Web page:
Tour op­er­a­tors am­biva­lent about friend­ship of­fers

Business Bhutan - - Front Page - Dechen Dolkar from Thim­phu

Tour op­er­a­tors are am­biva­lent about the spe­cial friend­ship of­fers that the gov­ern­ment has ini­ti­ated dur­ing the lean sea­son in June, July and Au­gust.

So far, the gov­ern­ment has ini­ti­ated four friend­ship of­fers to four coun­tries, Thailand, Ja­pan and Korea in­clud­ing Aus­tralia this year.

The spokesper­son of the Tourism Coun­cil of Bhutan (TCB), Dam­cho Rinzin said that the spe­cial of­fers are made by the gov­ern­ment to pro­mote peo­ple to peo­ple con­tact be­tween two coun­tries and to strengthen bi­lat­eral ties through tourism and travel.

The first friend­ship of­fer was made to Thailand in 2014 to mark the 25 years of diplo­matic re­la­tions and the long-stand­ing friend­ship be­tween the two coun­tries. For the three months’ of­fer pe­riod, around 8,735 Thai tourists vis­ited the coun­try. The high­est num­ber of tourists vis­ited in the month of Au­gust with 5,076.

How­ever, in the pre­vi­ous year in 2013, only 726 tourists vis­ited the coun­try in the month of June, July and Au­gust.

In 2016, a spe­cial of­fer was made to Ja­pan to mark 30 years of diplo­matic re­la­tions. Dur­ing the of­fer pe­riod, around 3,346 Ja­pa­nese tourists vis­ited the coun­try. In 2015, only about 617 tourists vis­ited the coun­try. Ac­cord­ing to TCB, a to­tal of around US$ 1mn was col­lected as roy­alty and visa fees dur­ing the of­fer.

In 2017, the of­fer was given to Korea to mark three decades of diplo­matic re­la­tions be­tween the two na­tions. Dur­ing the of­fer pe­riod around 5,085 Korean tourists vis­ited the coun­try. In 2016, dur­ing the same pe­riod, only 309 tourists vis­ited the coun­try.

How­ever, some tour op­er­a­tors who wanted to re­main anony­mous said that the gov­ern­ment needs to de­cide if they re­ally want to stick by its so called high­value low- im­pact.

“If it’s what they want then they should stop tam­per­ing with the tourism tar­iff,” said one.

An­other said that the gov­ern­ment needs to re­al­ize that when one starts break­ing down the daily tar­iff then the agents abroad un­der­stands the ac­tual cost and starts ask­ing for break­downs in the fu­ture which was not al­lowed ear­lier.

“One side you pro­mote Bhutan as a high-end des­ti­na­tion and on the other hand you make spe­cial of­fers, try­ing to play with the fig­ures only with­out any added value; it kills the mar­ket,” said one tour agent, “There is a need to check the sit­u­a­tion with the offshore agents and study im­pact of such friend­ship of­fers in the mar­ket.”

He said the un­der­cut­ting by tour op­er­a­tors has hap­pened with Thailand and Ja­pan and will hap­pen with Korea, too.

Ac­cord­ing to him, the agents abroad start break­ing down the cost and there is where un­der­cut­ting start.

How­ever, the di­rec­tor of Etho Metho Tours and Treks pri­vate lim­ited, T. San­gay Wangchuk, said that tourism is a na­tional re­source and many stake­hold­ers other than tour op­er­a­tors may be im­pacted well.

He said that it will have far-reach­ing ben­e­fits to other stake­hold­ers such as gov­ern­ment rev­enue, air­lines, ho­tels and hand­i­crafts.

He said th­ese of­fers were dur­ing the lean sea­son there­fore the im­pact is pos­i­tive as th­ese months were lit­er­ally dry in the ab­sence of such strate­gies.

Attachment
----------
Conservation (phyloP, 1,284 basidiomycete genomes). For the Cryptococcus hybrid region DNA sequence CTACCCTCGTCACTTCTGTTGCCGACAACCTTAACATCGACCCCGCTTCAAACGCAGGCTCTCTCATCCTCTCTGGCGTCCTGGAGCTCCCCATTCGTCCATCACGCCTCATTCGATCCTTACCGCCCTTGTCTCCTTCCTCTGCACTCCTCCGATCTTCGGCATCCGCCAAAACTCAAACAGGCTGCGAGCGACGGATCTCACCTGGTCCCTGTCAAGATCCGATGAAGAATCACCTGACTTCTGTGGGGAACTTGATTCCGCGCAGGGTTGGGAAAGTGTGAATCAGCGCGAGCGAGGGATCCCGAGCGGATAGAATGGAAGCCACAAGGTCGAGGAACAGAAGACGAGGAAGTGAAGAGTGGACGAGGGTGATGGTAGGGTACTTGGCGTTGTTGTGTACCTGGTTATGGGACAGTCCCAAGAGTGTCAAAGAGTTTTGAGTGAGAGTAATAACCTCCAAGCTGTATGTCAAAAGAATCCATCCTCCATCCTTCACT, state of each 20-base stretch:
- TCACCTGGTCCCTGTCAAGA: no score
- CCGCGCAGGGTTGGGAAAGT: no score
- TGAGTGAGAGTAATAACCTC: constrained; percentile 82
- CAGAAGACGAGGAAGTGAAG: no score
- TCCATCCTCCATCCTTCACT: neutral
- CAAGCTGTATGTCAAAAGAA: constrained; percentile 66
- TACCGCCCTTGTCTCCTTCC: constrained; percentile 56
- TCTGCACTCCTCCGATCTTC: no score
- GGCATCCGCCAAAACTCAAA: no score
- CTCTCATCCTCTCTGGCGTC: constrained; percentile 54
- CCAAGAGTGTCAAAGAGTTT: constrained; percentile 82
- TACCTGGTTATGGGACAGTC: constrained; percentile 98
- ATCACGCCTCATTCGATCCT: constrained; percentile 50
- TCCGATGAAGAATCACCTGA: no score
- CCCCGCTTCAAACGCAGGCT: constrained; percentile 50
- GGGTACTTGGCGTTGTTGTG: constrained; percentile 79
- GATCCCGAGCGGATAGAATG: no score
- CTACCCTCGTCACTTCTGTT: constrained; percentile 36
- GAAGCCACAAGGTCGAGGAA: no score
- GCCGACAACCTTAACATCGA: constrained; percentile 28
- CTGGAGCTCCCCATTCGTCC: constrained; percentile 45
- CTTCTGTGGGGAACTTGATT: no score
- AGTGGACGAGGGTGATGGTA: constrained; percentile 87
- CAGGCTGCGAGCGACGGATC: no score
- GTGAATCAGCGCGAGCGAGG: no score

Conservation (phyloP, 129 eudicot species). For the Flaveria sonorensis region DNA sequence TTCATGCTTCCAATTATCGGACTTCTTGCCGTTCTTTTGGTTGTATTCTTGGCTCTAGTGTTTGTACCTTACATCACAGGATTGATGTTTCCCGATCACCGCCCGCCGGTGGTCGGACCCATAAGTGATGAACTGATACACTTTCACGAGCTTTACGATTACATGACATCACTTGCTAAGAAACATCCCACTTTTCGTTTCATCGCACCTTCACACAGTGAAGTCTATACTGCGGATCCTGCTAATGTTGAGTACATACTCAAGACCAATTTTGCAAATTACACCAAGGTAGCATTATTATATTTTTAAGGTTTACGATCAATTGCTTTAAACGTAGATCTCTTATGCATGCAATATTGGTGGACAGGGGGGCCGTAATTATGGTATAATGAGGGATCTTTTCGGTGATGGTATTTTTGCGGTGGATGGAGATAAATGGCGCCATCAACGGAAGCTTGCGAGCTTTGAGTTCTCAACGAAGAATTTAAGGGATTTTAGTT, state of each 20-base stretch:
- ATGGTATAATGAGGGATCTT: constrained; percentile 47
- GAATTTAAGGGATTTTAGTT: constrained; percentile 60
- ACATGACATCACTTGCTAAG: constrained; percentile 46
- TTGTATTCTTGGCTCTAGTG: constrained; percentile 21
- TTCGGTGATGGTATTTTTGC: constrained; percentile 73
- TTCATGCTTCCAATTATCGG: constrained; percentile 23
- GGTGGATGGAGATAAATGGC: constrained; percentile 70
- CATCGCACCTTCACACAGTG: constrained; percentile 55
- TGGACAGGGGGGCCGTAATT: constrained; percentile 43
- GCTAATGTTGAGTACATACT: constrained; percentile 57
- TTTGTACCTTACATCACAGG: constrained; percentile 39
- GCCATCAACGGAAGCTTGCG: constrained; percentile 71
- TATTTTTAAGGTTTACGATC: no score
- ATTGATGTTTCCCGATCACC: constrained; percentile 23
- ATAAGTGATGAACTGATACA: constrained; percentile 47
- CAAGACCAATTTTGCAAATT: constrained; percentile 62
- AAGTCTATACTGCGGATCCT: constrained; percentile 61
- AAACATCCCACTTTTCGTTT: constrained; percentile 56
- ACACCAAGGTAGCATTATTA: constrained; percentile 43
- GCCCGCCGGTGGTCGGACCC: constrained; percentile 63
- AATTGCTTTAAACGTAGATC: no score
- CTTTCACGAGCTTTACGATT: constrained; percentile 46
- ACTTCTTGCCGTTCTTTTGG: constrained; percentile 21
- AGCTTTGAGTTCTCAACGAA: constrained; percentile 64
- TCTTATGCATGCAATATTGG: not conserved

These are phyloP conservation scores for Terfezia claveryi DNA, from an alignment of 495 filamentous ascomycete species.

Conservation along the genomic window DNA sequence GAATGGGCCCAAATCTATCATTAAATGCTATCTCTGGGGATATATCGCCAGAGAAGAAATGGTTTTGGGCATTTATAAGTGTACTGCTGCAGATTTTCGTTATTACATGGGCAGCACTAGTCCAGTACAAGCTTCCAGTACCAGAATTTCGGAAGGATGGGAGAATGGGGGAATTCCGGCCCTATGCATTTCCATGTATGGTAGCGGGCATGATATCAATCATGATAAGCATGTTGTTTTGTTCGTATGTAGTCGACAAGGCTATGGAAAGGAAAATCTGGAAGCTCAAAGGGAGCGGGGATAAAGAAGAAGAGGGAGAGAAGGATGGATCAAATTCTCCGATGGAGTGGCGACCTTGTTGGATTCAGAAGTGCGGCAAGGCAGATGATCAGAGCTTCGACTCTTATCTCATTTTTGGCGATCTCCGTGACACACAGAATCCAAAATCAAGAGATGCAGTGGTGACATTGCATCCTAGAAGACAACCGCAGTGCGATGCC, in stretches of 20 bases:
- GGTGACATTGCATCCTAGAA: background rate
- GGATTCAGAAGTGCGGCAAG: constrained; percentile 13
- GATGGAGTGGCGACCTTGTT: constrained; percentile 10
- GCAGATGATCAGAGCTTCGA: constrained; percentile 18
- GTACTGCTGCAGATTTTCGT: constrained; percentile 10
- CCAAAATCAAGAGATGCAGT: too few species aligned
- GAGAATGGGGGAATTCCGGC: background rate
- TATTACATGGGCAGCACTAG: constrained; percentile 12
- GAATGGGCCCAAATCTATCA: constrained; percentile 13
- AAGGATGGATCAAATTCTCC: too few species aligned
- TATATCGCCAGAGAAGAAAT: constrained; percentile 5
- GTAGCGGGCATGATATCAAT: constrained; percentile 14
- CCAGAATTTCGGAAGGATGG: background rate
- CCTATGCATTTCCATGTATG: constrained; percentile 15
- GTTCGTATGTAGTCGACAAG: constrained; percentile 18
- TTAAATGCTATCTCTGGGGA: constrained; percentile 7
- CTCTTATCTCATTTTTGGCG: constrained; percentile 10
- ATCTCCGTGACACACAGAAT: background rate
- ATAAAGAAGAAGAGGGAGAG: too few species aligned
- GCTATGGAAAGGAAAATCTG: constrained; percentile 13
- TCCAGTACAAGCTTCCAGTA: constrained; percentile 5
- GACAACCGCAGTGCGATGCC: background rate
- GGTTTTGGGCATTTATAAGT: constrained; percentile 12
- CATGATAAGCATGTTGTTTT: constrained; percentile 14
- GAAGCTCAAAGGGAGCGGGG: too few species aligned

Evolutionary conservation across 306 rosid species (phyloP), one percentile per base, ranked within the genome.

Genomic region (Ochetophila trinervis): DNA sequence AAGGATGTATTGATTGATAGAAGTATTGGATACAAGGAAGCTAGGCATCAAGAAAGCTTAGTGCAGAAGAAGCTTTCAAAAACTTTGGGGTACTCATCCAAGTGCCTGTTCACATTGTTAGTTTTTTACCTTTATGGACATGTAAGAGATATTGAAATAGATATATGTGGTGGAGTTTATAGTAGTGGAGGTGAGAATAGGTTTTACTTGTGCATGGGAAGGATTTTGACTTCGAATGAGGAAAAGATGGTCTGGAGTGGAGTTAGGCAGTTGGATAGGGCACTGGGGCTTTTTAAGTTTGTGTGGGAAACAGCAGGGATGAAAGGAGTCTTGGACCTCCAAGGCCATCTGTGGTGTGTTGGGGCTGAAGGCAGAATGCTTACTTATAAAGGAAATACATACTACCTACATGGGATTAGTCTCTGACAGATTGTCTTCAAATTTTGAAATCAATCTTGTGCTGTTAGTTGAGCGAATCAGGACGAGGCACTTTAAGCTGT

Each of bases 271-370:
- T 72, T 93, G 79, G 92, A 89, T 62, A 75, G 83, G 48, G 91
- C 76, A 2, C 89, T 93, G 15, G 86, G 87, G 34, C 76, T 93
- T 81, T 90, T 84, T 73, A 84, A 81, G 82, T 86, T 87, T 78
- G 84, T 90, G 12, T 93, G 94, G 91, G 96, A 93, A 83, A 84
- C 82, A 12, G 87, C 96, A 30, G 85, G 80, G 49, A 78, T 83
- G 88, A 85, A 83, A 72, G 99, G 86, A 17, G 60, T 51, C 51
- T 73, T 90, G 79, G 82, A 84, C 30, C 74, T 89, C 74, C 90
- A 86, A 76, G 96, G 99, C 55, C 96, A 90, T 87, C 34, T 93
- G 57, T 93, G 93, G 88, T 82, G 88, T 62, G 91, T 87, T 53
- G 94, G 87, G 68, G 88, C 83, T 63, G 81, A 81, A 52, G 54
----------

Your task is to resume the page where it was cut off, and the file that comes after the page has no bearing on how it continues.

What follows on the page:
He also said in term of suit­abil­ity, in his 28 years of ser­vice in tourism, the gov­ern­ment tried many mech­a­nisms to solve the lean sea­son is­sues and friend­ship of­fers did solve this per­ti­nent lean sea­son is­sue.

In tourism there are many cat­e­gories of trav­el­ers: some plan based on their hol­i­day pat­tern some on sea­sons and some on bud­get. The friend­ship of­fer ini­tia­tive brought in many who took ad­van­tage of pric­ing over other fac­tors, he added.

Asked if such ini­tia­tives do not un­der­mine the high­value low im­pact pol­icy, he said it will not.

“When tourism was in the de­vel­op­ment stages, min­i­mum fixed tar­iff played a vi­tal role in ed­u­cat­ing tourism stake­hold­ers. All tourism re­lated pric­ing then was based on the fixed tar­iff. Now the in­dus­try is fast de­vel­op­ing and we re­quire cre­ative po­lices to mon­i­tor tourism busi­ness that will still live up the high-value low im­pact pol­icy,” said T. San­gay Wangchuk.

Sim­i­larly, he said the word un­der­cut­ting in tourism is sub­ject to in­ter­pre­ta­tion. “It is all sub­ject to who can present one’s ar­gu­ment well. The cure to the so called un­der­cut­ting is prod­uct de­vel­op­ment. We must in­sist on stan­dard prod­ucts. When we say prod­ucts, it must be in form of in­fra­struc­tures, food and ac­com­mo­da­tion, hu­man re­source, sus­tain­able use of our tan­gi­ble and in­tan­gi­ble her­itages and over all de­vel­op­ing tourism not just for vis­i­tors. Once we have stan­dard tourism prod­ucts, any­thing we see as neg­a­tive will blend to some­thing pos­i­tive.”

Mean­while, Dam­cho Rinzin said that all the friend­ship of­fers brought in many tourists so it is ef­fec­tive in terms of at­tract­ing tourists. It also en­cour­ages sin­gle and group of two be­cause sur­charge of US$40 per one per­son and US$30 each for group of two are ex­empted.

He said it will not un­der­mine the high-value low-im­pact pol­icy since tourists com­ing un­der such friend­ship of­fers will have to come un­der the same tourism ar­range­ment like stay in a TCB cer­ti­fied tourist ac­com­mo­da­tion fa­cil­i­ties, pay the Sus­tain­able De­vel­op­ment Fee (SDF), pay visa fees and must use a li­censed guide.

The of­fer al­lows flex­i­bil­ity in choice of ser­vices and get a bet­ter deal with spe­cial of­fers from ho­tels and the air­lines, he added.

Mean­while, the As­so­ci­a­tion of Bhutanese Tour Op­er­a­tors re­fused to com­ment on the is­sue.

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